The Conservatives, once the party of law and order, have gone feral
With the resignation of the UK Government’s most senior law officer in Scotland, the Advocate General, the Prime Minister loses any shred of honesty, leaving the Scottish Conservatives with a choice: do they back the law, or do they break it?
And extraordinarily, with the ink hardly dry on Lord Keen’s resignation letter, ructions still within the civil service over the departure of two of its highest ranking legal advisers and with lawyers sitting in the Commons and Lords unnerved by being privately told they will never practise law again should they support the Internal Market Bill, it is the latter path that Douglas Ross’s party has chosen.
All six Scottish Tory MPs supinely trailed through the Westminster lobby last week, voting to support the law-breaking bill that they said was good for the country even though all five living former PMs had already condemned it as irresponsible, illegal and dangerous.
The Conservative Party, once the party of law and order, has gone feral. Its elected members now operate in a lawless state where the issue of legality means nothing.
And with the exit of Lord Keen, a former chair of the Scottish Conservatives, Ross has revealed himself as a leader less willing to stand up for Scotland than to stand by the side of an English-centric prime minister cocking a snook at devolution and at the rule of international law.
Douglas Ross has led the Scottish Tories for just over a month and has already shown himself to be a hypocrite. He resigned his previous government post on a point of principle over Dominic Cummings breaking lockdown rules but is now standing by his party leader as he rides roughshod over legal principle.
How can Ross, with any semblance of credibility, argue for the rule of law when it comes to the vexed question of granting the Scottish Parliament a second referendum on independence when all the evidence points to his party being a party that does not respect the law?
How can he talk of trust when he supports an untrustworthy prime minister who is prepared to tear up an agreement that was signed in good faith with the EU less than a year ago?
How can he even look his own wife, a policewoman, in the eye and say that he believes in the integrity of the law that she must uphold daily in the line of duty when the party he leads just voted to trash it?
And how can Ruth Davidson, Ross’s representative on Earth within the House of Holyrood, who has so far said diddly squat on the furore, brass out the fact that as a soon-to-be baroness who championed Keen as advocate general and appointed him as chairman of the Scottish Conservative Party in 2013 she will take her place in an unelected chamber shaping our nation’s laws when she says nothing as her party ignores them?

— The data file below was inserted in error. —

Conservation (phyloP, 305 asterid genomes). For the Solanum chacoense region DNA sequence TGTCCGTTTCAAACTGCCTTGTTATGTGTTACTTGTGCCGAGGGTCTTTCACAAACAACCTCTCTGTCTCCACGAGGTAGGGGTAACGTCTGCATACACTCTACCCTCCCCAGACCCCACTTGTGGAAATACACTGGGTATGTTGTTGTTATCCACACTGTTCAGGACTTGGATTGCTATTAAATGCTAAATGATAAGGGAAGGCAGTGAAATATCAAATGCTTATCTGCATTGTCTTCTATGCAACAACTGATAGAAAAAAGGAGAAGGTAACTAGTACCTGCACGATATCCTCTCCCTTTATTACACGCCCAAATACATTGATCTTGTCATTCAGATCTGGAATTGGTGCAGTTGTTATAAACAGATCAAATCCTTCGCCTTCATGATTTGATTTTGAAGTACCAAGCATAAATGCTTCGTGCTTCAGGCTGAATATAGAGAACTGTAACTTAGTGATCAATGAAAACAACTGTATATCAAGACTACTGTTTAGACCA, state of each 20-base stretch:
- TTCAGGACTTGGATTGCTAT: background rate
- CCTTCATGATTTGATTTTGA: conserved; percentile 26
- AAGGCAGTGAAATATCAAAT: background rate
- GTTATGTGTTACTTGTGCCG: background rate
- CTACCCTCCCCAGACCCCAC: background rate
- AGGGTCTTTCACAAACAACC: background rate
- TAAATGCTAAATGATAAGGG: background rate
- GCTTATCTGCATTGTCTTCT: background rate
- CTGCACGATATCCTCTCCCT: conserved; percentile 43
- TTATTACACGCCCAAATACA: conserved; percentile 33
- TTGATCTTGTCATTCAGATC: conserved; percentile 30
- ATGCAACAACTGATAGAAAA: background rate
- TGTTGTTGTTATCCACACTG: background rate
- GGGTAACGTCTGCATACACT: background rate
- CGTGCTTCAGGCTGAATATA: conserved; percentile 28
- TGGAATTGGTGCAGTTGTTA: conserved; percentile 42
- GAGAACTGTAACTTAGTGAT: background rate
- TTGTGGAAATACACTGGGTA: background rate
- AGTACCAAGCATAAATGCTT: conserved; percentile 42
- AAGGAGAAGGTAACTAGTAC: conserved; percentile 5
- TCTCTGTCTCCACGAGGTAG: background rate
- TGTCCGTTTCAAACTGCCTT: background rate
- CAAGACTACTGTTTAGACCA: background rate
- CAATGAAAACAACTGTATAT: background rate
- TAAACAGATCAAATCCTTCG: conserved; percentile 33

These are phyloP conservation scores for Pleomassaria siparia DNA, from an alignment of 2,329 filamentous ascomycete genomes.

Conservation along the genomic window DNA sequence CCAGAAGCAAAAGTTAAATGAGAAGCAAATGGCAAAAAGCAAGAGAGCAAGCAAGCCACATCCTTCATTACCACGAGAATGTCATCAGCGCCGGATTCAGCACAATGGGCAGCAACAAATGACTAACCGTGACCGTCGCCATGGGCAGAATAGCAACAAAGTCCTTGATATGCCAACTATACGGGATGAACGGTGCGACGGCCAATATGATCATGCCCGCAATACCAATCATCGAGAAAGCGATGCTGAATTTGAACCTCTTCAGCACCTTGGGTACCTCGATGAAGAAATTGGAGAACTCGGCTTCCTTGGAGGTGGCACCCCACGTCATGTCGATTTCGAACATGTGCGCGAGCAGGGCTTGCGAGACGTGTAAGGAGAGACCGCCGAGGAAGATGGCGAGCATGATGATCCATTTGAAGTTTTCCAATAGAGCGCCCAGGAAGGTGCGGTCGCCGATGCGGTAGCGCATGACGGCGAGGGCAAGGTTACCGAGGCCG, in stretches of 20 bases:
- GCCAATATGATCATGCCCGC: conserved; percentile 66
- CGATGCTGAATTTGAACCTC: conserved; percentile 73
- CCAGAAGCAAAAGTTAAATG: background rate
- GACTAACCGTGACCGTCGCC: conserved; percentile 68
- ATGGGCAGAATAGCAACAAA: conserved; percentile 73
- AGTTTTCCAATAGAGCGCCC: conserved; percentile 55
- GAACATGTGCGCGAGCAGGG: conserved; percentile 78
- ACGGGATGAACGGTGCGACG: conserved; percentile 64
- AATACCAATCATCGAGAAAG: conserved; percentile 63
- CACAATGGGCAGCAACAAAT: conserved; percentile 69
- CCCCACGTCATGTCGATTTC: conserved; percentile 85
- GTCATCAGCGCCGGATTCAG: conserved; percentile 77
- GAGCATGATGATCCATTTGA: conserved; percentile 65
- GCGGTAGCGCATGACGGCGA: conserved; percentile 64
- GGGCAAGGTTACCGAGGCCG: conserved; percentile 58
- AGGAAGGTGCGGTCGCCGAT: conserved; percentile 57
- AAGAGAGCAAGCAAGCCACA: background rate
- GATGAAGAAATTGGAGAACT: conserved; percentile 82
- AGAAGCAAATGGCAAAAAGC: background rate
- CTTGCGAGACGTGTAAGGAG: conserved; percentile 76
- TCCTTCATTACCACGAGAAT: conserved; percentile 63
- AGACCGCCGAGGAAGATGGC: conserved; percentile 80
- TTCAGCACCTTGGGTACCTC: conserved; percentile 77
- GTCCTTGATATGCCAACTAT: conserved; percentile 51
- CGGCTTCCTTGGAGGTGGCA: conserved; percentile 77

Ross has repeatedly said that the SNP does not speak for Scotland. But he is the one that refuses to listen. The Union was already under threat following the Tories’ divisive referendum to leave the EU. But now, with Johnson fallaciously voted into No. 10 on the back of a signed Withdrawal Agreement that we now understand he did with a flourish and his fingers crossed, a no-deal Brexit on the horizon, peace in Northern Ireland threatened, devolution diluted and global leaders looking on in disdain, who does Ross speak for?
This isn’t, as has been painted by the Scottish Conservatives, another example of grump and grievance from the SNP attempting to shoehorn any old excuse into their arguments for independence. It has been condemned by the Labour-led, pro-Union Welsh Assembly as much as by the Scottish Government, by European leaders and by US presidential hopeful Joe Biden, who has pledged there will be no trade deal with a UK that does not respect the Good Friday Agreement.
For a brief moment, the new leader of the Scottish Conservatives was his own man, someone that stuck to his principles and seemed to be no poodle of Boris Johnson’s government. No longer.
And far from speaking up for Scotland, it feels like we are hostages to a law-breaking, no-deal making, unscrupulous Tory party that is willing to sacrifice devolution on the altar of Brexit, and Ross is happy to hold the jailer’s key.
During last week’s debate around the Internal Market Bill, Sir John Hayes, the Conservative MP for the Lincolnshire seat of South Holland and The Deepings, who has been an MP for 24 years, holds the safest Tory seat in the country, has held five ministerial positions, six shadow ministerial roles, sits on the Privy Council and helped deliver the second highest Leave vote in the country, told the Commons that despite the dissension, and ignoring the potential for illegality, it was for the UK Government to make these vital decisions about our future. “It’s how it is, and how it’s going to be,” he intoned. The House voted to support the bill.
It is these speeches, these words, these votes, this implicit belief that it is only an English parliament that has the power to tell the rest of us what to do that will punctuate the text when the history of Scottish independence is written.
I was recently asked, in a discussion involving European journalists, why Scotland was so out of step with Westminster when it came to COVID lockdown rules and I had to correct the speaker and ask why England was so out of kilter with the rest of the UK.
Devolution has given us the opportunity to do things differently and it is only now, with a prime minister who is so steeped in the past glories of a Britannia that really did rule the waves, that it should become so clear to England that the rest of the country has moved on.
The celebrated writer Neal Ascherson has said that Boris Johnson became the prime minister of the United Kingdom in 2019 but by 2020 had shrunk into being the prime minister of England.
Not bad, say I, for a boy that had ambitions of being king of the world.